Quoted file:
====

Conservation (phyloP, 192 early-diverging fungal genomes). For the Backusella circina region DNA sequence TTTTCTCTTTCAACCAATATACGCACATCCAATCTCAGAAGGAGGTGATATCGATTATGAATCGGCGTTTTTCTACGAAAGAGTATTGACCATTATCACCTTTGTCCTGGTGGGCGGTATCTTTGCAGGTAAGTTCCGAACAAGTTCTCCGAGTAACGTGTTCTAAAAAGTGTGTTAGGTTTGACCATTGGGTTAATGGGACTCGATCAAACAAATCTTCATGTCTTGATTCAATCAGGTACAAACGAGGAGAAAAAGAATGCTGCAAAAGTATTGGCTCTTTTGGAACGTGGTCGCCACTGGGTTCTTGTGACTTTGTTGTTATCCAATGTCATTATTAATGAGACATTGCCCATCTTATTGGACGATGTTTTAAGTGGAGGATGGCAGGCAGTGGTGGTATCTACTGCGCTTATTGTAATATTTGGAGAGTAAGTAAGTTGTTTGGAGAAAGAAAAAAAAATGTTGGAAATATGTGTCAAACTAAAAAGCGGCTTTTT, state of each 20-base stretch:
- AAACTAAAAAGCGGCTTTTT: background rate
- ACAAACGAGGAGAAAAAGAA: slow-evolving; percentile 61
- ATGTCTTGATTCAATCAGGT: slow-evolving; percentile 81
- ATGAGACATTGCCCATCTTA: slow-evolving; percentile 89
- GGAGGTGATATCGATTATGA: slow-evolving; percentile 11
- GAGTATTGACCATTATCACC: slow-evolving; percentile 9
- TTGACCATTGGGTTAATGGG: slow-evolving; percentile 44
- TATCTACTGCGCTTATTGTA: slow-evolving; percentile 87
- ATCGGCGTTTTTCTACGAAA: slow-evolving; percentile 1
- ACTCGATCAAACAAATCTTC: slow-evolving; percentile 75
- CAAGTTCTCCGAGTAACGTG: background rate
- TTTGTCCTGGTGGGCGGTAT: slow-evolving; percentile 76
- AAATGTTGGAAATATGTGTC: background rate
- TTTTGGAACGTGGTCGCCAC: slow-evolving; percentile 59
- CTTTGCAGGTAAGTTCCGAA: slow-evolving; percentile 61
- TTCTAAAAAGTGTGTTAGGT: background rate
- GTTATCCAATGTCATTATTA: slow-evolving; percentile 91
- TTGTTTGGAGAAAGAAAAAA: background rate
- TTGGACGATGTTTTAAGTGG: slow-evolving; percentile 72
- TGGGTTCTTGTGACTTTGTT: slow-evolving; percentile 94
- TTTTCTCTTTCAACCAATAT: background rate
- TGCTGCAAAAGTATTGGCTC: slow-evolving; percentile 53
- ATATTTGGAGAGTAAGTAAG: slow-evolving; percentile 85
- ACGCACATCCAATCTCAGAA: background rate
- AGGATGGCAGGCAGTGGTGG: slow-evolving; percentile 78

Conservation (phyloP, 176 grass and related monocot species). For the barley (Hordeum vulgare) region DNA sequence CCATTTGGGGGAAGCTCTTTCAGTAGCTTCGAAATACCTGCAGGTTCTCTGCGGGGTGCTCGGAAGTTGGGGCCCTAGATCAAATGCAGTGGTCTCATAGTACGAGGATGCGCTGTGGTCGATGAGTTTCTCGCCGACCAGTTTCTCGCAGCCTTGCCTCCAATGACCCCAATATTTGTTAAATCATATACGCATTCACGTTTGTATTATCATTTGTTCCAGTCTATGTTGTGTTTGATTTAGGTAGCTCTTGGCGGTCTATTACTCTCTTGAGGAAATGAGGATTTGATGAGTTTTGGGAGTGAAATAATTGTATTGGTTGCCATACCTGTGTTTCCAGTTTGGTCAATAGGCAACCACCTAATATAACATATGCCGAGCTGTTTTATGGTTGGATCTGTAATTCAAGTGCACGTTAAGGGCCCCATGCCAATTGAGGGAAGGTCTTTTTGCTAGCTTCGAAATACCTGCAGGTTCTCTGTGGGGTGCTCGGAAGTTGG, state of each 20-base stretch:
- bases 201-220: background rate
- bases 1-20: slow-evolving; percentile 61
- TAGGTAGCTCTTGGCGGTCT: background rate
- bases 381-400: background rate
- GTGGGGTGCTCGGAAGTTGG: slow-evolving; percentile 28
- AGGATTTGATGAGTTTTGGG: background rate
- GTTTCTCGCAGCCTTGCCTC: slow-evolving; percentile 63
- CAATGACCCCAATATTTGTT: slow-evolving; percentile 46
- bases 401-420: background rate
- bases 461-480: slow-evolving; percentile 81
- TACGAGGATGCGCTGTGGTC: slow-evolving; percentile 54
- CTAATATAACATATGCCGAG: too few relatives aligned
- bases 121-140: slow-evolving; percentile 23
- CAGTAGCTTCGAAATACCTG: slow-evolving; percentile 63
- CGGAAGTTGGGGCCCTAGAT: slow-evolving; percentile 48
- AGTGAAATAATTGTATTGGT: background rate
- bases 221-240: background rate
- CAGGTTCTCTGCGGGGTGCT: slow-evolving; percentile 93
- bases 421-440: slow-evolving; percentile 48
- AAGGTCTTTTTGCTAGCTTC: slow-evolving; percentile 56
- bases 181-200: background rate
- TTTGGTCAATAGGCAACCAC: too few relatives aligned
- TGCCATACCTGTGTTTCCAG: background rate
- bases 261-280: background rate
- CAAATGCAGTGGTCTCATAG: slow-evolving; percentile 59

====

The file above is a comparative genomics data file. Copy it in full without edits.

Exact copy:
Conservation (phyloP, 192 early-diverging fungal genomes). For the Backusella circina region DNA sequence TTTTCTCTTTCAACCAATATACGCACATCCAATCTCAGAAGGAGGTGATATCGATTATGAATCGGCGTTTTTCTACGAAAGAGTATTGACCATTATCACCTTTGTCCTGGTGGGCGGTATCTTTGCAGGTAAGTTCCGAACAAGTTCTCCGAGTAACGTGTTCTAAAAAGTGTGTTAGGTTTGACCATTGGGTTAATGGGACTCGATCAAACAAATCTTCATGTCTTGATTCAATCAGGTACAAACGAGGAGAAAAAGAATGCTGCAAAAGTATTGGCTCTTTTGGAACGTGGTCGCCACTGGGTTCTTGTGACTTTGTTGTTATCCAATGTCATTATTAATGAGACATTGCCCATCTTATTGGACGATGTTTTAAGTGGAGGATGGCAGGCAGTGGTGGTATCTACTGCGCTTATTGTAATATTTGGAGAGTAAGTAAGTTGTTTGGAGAAAGAAAAAAAAATGTTGGAAATATGTGTCAAACTAAAAAGCGGCTTTTT, state of each 20-base stretch:
- AAACTAAAAAGCGGCTTTTT: background rate
- ACAAACGAGGAGAAAAAGAA: slow-evolving; percentile 61
- ATGTCTTGATTCAATCAGGT: slow-evolving; percentile 81
- ATGAGACATTGCCCATCTTA: slow-evolving; percentile 89
- GGAGGTGATATCGATTATGA: slow-evolving; percentile 11
- GAGTATTGACCATTATCACC: slow-evolving; percentile 9
- TTGACCATTGGGTTAATGGG: slow-evolving; percentile 44
- TATCTACTGCGCTTATTGTA: slow-evolving; percentile 87
- ATCGGCGTTTTTCTACGAAA: slow-evolving; percentile 1
- ACTCGATCAAACAAATCTTC: slow-evolving; percentile 75
- CAAGTTCTCCGAGTAACGTG: background rate
- TTTGTCCTGGTGGGCGGTAT: slow-evolving; percentile 76
- AAATGTTGGAAATATGTGTC: background rate
- TTTTGGAACGTGGTCGCCAC: slow-evolving; percentile 59
- CTTTGCAGGTAAGTTCCGAA: slow-evolving; percentile 61
- TTCTAAAAAGTGTGTTAGGT: background rate
- GTTATCCAATGTCATTATTA: slow-evolving; percentile 91
- TTGTTTGGAGAAAGAAAAAA: background rate
- TTGGACGATGTTTTAAGTGG: slow-evolving; percentile 72
- TGGGTTCTTGTGACTTTGTT: slow-evolving; percentile 94
- TTTTCTCTTTCAACCAATAT: background rate
- TGCTGCAAAAGTATTGGCTC: slow-evolving; percentile 53
- ATATTTGGAGAGTAAGTAAG: slow-evolving; percentile 85
- ACGCACATCCAATCTCAGAA: background rate
- AGGATGGCAGGCAGTGGTGG: slow-evolving; percentile 78

Conservation (phyloP, 176 grass and related monocot species). For the barley (Hordeum vulgare) region DNA sequence CCATTTGGGGGAAGCTCTTTCAGTAGCTTCGAAATACCTGCAGGTTCTCTGCGGGGTGCTCGGAAGTTGGGGCCCTAGATCAAATGCAGTGGTCTCATAGTACGAGGATGCGCTGTGGTCGATGAGTTTCTCGCCGACCAGTTTCTCGCAGCCTTGCCTCCAATGACCCCAATATTTGTTAAATCATATACGCATTCACGTTTGTATTATCATTTGTTCCAGTCTATGTTGTGTTTGATTTAGGTAGCTCTTGGCGGTCTATTACTCTCTTGAGGAAATGAGGATTTGATGAGTTTTGGGAGTGAAATAATTGTATTGGTTGCCATACCTGTGTTTCCAGTTTGGTCAATAGGCAACCACCTAATATAACATATGCCGAGCTGTTTTATGGTTGGATCTGTAATTCAAGTGCACGTTAAGGGCCCCATGCCAATTGAGGGAAGGTCTTTTTGCTAGCTTCGAAATACCTGCAGGTTCTCTGTGGGGTGCTCGGAAGTTGG, state of each 20-base stretch:
- bases 201-220: background rate
- bases 1-20: slow-evolving; percentile 61
- TAGGTAGCTCTTGGCGGTCT: background rate
- bases 381-400: background rate
- GTGGGGTGCTCGGAAGTTGG: slow-evolving; percentile 28
- AGGATTTGATGAGTTTTGGG: background rate
- GTTTCTCGCAGCCTTGCCTC: slow-evolving; percentile 63
- CAATGACCCCAATATTTGTT: slow-evolving; percentile 46
- bases 401-420: background rate
- bases 461-480: slow-evolving; percentile 81
- TACGAGGATGCGCTGTGGTC: slow-evolving; percentile 54
- CTAATATAACATATGCCGAG: too few relatives aligned
- bases 121-140: slow-evolving; percentile 23
- CAGTAGCTTCGAAATACCTG: slow-evolving; percentile 63
- CGGAAGTTGGGGCCCTAGAT: slow-evolving; percentile 48
- AGTGAAATAATTGTATTGGT: background rate
- bases 221-240: background rate
- CAGGTTCTCTGCGGGGTGCT: slow-evolving; percentile 93
- bases 421-440: slow-evolving; percentile 48
- AAGGTCTTTTTGCTAGCTTC: slow-evolving; percentile 56
- bases 181-200: background rate
- TTTGGTCAATAGGCAACCAC: too few relatives aligned
- TGCCATACCTGTGTTTCCAG: background rate
- bases 261-280: background rate
- CAAATGCAGTGGTCTCATAG: slow-evolving; percentile 59